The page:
No introduction of Sen. John McCain, it seems, comes un-preambled without the obligatory benediction of his “heroic service” in Vietnam. Should there be an exception we may be assured that McCain himself, who is as much a professional P.O.W. as a professional politician, will find a way, as he did in addressing us as “my fellow prisoners,” to remind us.
I, for one, will have no more of it. John McCain did not, as is often remarked, bomb Hanoi to keep me from having to trade my pasta for pho noodles for the rest of my life (anymore than the current stupid war he supports is to keep my daughters from having to wear burkas). I regard these wars has his wars, wars of his preference. So screw him if he gets shot down while dropping bombs on people who never attacked us. Getting shot down is not heroism, it’s ineptitude.
John McCain is lucky that the No. Vietnamese didn’t let him drown, or worse. Had I been subject to his bombing raids I would have called the kids to watch the bubbles surface on the lake he landed in. In paraphrase of Adrian Kronhauer, “Thaaaank You, Vietnaaaam.” That was even before the N. Vietnamese knew that John McCain, was the princeling of a line of Navy Admirals and might have some propaganda value. Just like Prince George of the Bush line, he came to his sense of entitlement from the same exclusiveness and hubris.
Unlike the other flop pilot, George, John McCain does have a sense of regret. George, as we know, never admits mistakes, never regrets anything. But McCain, who at least has undergone considerable physical discomfort, wears regrets like campaign ribbons—regretting that he let his captors break him down, or that he dumped his faithful first wife (and he my yet regret Sarah Palin.)
Even many Obama supporters, most recently Colin Powell, will cut McCain considerable slack—despite his windsocking on policy positions, his ridiculous and cynical choice of Sarah Palin, and his tacit approval of false charges and racist attacks on Barack Obama—by implying that he might make a good president. Powell himself said that “either man would make a good president,” displaying the same stupidity that got him fragged by the neo-cons to take the fall on the non-existent Iraqi WMD.
Such attitudes—again because of the faux “hero” reputation of McCain—are ignorant of the fact that McCain, a man who notoriously, even by his supporters, has a mean and quick temper, who has shown signs of emotional instability, and who will sacrifice his principles by kissing up to the extreme right wing and religious fundamentalists of the Republican Party, would likely be even more dangerous a president than his dim-witted predecessor. As a well-reasoned article in The Atlantic Monthly recently argued (“Why War is His Answer,” by Jeffrey Goldberg, October 2008), McCain still believes, as did his Admiral father, that the Vietnam war was winnable. A “victory” in Iraq and/or Afghanistan, however that might be defined, would not only vindicate his belief that these wars are “winnable,” but would also “prove” that, without the “meddling” of politicians, the Vietnam war, his war, would also have been winnable. What makes John McCain more dangerous than George Bush is that Bush only needs the appearance that his conduct of the Iraq war is in a pre-victorious state by the time he leaves office—victory for Bush is what his legacy will say. Bush needs to be able to say, as a Marine helo pilot said to me several years ago, “When I left we were winning.” McCain will need to actually (again, however one defines victory in these forms of conflict) win. He is not joking when he says “as long as it takes.” Of course, with Palin just a heartbeat away, a person who has consented to fewer press conferences than Joe the Plumber, Iraq might be turned into a moose hunt of epic proportions.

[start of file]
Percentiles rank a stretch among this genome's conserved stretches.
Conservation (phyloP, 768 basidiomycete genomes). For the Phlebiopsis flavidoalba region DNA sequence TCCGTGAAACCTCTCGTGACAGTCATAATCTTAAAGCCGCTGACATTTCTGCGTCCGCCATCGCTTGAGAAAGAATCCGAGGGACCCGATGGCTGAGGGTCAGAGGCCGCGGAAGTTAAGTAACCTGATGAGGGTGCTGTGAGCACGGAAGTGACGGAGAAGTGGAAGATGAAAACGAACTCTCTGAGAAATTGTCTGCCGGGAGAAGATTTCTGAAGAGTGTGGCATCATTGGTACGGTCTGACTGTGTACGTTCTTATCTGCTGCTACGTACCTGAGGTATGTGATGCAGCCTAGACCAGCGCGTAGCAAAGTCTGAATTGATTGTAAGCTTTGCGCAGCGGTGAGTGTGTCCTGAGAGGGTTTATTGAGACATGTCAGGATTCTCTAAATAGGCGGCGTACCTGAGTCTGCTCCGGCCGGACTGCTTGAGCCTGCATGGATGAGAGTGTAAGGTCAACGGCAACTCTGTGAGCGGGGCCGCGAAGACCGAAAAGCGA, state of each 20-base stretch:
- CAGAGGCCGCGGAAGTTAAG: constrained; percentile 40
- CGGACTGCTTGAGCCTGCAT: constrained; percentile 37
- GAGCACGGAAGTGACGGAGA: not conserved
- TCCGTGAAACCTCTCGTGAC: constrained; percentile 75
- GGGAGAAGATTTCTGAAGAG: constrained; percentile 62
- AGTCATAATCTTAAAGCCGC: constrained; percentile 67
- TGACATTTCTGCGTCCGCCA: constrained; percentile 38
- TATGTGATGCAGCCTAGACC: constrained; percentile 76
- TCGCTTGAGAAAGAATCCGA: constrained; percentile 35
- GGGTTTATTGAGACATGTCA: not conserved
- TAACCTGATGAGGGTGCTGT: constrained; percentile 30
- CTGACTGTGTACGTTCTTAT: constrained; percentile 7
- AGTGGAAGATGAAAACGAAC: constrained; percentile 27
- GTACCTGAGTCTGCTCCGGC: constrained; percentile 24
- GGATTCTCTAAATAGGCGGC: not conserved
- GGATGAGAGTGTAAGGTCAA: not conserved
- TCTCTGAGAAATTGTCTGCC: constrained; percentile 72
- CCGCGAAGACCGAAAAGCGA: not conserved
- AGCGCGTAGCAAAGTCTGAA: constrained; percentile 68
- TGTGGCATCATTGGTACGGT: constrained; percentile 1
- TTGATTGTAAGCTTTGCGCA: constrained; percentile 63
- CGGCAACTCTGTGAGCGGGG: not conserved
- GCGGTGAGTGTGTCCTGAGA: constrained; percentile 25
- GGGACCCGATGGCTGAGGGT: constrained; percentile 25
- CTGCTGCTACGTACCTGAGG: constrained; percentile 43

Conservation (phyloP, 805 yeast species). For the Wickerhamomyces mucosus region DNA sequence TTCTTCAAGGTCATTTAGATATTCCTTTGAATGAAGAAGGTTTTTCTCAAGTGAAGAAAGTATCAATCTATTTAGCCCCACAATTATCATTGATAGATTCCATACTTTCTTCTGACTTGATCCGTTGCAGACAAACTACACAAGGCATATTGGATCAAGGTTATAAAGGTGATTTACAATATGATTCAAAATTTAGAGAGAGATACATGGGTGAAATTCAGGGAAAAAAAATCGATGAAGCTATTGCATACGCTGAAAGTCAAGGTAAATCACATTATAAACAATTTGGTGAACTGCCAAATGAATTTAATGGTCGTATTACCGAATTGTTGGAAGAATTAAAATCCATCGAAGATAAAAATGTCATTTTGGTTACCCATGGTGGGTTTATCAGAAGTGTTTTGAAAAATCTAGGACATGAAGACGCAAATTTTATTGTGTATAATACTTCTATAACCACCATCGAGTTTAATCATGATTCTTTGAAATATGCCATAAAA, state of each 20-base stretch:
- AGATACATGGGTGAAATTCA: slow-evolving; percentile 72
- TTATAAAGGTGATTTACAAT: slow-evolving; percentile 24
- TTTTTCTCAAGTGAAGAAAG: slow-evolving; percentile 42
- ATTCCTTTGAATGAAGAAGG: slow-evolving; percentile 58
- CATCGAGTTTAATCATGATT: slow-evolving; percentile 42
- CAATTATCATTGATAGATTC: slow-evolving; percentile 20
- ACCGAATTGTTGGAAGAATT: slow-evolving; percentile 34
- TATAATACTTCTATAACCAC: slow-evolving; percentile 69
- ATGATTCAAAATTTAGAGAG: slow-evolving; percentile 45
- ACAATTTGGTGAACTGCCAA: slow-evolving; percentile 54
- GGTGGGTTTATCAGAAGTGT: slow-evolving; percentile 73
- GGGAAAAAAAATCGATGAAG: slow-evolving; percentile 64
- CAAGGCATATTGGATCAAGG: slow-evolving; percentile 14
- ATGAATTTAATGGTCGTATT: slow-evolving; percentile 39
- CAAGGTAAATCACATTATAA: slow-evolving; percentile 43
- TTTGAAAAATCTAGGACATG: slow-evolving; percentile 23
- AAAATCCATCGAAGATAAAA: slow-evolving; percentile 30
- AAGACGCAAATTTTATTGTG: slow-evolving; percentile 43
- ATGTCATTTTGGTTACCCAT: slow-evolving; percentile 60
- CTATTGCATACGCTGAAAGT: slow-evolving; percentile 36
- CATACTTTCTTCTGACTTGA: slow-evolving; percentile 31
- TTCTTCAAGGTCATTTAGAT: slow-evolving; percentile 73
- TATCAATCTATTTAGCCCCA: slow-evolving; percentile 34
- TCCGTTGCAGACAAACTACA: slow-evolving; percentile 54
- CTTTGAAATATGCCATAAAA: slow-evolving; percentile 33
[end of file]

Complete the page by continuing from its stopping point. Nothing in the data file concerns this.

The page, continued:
It is time to set aside this man who has made a career out of being a professional P.O.W.. He has been accorded more deference than he deserves and more chances at high office than he is qualified by intelligence or other qualifications to hold, most particularly the office of president. He calls himself a “maverick” despite having voted with Bush 90 percent of the time. He has been for and against the religious right, Bush’s tax cuts, torture, and his own immigration policy, depending upon the prevailing political advantage. He has shown, in selecting an abysmally unqualified running mate that his mantra of “country first” is second to his ambitions and the willingness to compromise any principle to realize them. He is a human contradiction. If America decides not to turn from its self-inflicted madness of the past eight years, we still would truly know exactly what it means when John McCain calls us to attention with “My fellow prisoners.”
© 2008, James A. Clapp (UrbisMedia Ltd. Pub. 10.21.2008)